"We got the rights to Beatles music and nobody gets the rights to Beatles music," said Robbie Robertson, who will turn 70 in July, and looks extraordinary for his age. "But everybody recognized how important this book is."
The former lead guitarist and lyricist for the seminal rock group The Band, which was inducted into the Rock and Roll Hall of Fame, in 1994, was talking about his forthcoming children's book, Legends, Icons & Rebels: Music that Changed the World, co-written with his son Sebastian Robertson, who was with his father on the BEA Downtown Author Stage Saturday morning, along with journalist Alan Light, who asked them questions.
Tundra Books will release Legends, Icons & Rebels in October, and it will contain a double-CD featuring the music of all 27 musicians and groups covered in the book. They include The Beatles (of course), the Beach Boys, Bob Dylan, Aretha Franklin, Louis Armstrong, Billie Holiday, and Louis Jordan (but not the Rolling Stones or The Band).
Though other children’s books, such as The Book of Rock Stars: 24 Musical Icons That Shine Through History, by Kathleen Krull, and The Blues Singers: Ten Who Rocked the World, by Julius Lester, cover much of the same territory as Legends, Icons & Rebels, they don’t contain CDs (and didn’t sell especially well, either). So, when Robertson said, “There’s no other book like this,” he apparently meant that there’s no other children’s book about musicians, written by a rock star, that contains a CD with previously unattainable Beatles music.
The unattainability of Beatles music is something that’s driven home every week to anybody who watches Mad Men, as Don Draper and company live out the 1960s to a Beatles-free soundtrack. That a show this successful can’t get those rights speaks volumes. So, one can only imagine what hoops Robertson had to jump through, what rings he had to kiss, and how much money he had to spend to get the rights to those sacred songs.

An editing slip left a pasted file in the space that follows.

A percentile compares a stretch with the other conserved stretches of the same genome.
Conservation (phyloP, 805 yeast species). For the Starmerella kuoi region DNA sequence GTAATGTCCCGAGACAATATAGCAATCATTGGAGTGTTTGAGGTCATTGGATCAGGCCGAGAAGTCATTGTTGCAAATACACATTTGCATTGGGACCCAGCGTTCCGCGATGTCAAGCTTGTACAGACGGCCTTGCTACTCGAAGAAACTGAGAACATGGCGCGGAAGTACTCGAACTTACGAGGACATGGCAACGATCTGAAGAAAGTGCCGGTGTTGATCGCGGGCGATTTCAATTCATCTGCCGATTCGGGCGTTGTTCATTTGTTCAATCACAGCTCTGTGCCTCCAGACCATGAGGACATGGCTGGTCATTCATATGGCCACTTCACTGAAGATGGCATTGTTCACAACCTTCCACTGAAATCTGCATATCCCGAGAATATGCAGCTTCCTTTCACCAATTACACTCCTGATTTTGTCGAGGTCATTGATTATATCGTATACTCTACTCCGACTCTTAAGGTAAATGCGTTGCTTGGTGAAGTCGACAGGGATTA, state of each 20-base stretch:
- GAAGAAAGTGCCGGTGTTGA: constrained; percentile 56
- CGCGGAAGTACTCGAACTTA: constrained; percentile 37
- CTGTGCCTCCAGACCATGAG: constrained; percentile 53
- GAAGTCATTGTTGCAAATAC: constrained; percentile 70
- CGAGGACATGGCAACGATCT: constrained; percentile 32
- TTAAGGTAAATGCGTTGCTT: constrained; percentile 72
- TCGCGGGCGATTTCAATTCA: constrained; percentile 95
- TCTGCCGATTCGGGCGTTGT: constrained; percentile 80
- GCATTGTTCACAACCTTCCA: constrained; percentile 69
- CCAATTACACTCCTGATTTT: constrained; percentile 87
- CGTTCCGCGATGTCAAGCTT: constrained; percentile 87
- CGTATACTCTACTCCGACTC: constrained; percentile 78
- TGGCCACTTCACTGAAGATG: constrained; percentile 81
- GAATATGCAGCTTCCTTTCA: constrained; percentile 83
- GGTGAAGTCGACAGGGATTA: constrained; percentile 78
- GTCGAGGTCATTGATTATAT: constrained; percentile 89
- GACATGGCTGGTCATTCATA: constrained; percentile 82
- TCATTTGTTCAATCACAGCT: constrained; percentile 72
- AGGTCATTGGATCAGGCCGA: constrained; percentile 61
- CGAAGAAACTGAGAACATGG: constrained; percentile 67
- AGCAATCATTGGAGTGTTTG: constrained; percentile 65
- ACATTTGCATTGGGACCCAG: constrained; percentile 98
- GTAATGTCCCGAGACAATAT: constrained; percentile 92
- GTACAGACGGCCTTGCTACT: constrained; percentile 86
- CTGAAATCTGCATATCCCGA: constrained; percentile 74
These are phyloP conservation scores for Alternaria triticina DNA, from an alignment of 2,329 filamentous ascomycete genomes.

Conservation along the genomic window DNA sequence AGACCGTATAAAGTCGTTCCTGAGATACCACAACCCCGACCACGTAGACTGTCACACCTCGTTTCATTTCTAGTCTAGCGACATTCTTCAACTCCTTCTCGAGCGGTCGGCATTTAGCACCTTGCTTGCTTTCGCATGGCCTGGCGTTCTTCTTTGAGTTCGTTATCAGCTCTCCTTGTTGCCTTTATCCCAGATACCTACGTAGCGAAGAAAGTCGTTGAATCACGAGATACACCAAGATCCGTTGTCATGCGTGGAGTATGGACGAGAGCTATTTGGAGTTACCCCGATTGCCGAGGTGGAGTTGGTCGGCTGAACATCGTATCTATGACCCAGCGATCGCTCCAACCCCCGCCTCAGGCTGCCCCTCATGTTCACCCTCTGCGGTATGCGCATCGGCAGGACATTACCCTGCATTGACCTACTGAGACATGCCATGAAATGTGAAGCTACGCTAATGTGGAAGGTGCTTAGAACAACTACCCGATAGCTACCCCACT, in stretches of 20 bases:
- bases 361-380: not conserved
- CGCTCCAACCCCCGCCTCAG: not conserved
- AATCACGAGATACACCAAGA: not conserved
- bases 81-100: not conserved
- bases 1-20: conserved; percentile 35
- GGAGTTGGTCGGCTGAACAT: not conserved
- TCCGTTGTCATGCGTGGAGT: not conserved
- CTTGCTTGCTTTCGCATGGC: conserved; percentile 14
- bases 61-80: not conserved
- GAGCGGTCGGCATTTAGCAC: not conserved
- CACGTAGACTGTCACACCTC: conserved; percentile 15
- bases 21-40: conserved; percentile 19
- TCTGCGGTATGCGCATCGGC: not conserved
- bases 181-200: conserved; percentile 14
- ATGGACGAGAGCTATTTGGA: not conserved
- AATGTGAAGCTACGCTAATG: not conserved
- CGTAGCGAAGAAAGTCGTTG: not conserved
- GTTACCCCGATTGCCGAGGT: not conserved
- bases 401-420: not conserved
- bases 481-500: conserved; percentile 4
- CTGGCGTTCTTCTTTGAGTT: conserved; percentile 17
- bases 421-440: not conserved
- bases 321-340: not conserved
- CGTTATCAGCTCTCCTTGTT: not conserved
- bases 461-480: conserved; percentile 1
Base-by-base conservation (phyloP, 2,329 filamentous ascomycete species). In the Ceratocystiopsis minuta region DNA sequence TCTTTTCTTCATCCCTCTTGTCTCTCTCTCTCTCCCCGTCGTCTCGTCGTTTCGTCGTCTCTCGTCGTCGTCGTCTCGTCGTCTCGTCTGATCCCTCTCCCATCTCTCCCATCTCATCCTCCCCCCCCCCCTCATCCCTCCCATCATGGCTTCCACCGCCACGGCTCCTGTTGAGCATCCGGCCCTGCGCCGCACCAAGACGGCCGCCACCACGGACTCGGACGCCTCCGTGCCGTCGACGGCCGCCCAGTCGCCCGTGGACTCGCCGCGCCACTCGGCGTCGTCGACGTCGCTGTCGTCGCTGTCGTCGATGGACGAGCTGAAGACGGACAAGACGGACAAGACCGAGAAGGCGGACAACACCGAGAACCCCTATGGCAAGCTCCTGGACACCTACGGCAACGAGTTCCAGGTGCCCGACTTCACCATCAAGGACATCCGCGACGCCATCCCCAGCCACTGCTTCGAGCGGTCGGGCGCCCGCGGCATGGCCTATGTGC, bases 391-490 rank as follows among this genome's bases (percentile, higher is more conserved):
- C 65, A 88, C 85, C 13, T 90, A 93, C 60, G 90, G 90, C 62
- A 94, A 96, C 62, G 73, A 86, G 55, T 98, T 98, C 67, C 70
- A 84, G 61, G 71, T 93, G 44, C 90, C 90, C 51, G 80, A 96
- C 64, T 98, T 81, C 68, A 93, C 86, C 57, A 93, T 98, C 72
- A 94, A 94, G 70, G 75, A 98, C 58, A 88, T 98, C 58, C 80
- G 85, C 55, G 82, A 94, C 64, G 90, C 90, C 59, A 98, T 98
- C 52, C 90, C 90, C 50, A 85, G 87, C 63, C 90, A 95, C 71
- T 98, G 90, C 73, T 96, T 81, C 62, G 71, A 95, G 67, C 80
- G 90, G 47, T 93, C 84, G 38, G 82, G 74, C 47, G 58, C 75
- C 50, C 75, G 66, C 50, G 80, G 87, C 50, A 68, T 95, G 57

I’ve no doubt that the final Beatles text had to be personally approved by Paul McCartney, Ringo Starr, Yoko Ono, and Olivia Harrison. And I think it’s safe to assume that the John Lennon section of this completely inoffensive, non-iconoclastic book will, according to the rules of Ono, praise her as a positive influence, and contain no mention of numerology, tarot, astrology, or Colombian witches. And though the book will say that Lennon was shot by a disturbed fan, it will not mention his name.
So, what we have in Legends, Icons & Rebels is a book that parents will buy for their kids, and with any luck at all, the kids, ages 8-13, will read the book, listen to the CDs, and be turned on to some great old music.
Then, when the kids get a little older, and they’re ready for some unvarnished truth about their legends, icons, and rebels, there are books like Nowhere Man that they can grow into. Makes me glad I wrote it.
I was coming from the booth of my distributor, SCB, where I’d picked up a copy of their erotic books catalogue, Revel, where Beaver Street is prominently featured on the same spread as Robin Bougie’s Cinema Sewer. The catalogue was tucked under my arm when I spotted, a couple of booths down, Ann Romney, wife of Mitt, signing advance copies of her book, The Romney Family Table, from Shadow Mountain, due out in October.
I got in line.
“Can you make it out to Bob Rosen,” I said to Romney, handing her the book. (Actually, it’s more of a brochure.)
“Is that R-o-s-e-n?” she asked.
“Very good,” I replied. “I know it’s such a weird and difficult name.”
“I always won the spelling bee,” she said, laughing as she signed book.
As we shook hands and I thanked her, I discreetly admired her beautiful and tasteful ring, sapphire if I’m not mistaken, and, shamefully, I was feeling a dusting of the Ann Romney charm—the charm that had been utilized in an attempt to “humanize” Mitt in his presidential campaign.
Ann Romney, I must admit, had a good vibe. I got the sense that, despite my scruffy and possibly progressive appearance, she genuinely enjoyed our little exchange. Still, there’s no way I’d ever vote for her husband, even if she gave me that sapphire ring.
On the way home from the BEA, I passed, on 10th Avenue near 17th Street, Yoko Ono, dressed in a sharp white blazer, talking to a couple of people on the sidewalk. It was an omen, I thought as I walked by, though an omen of what I have no idea.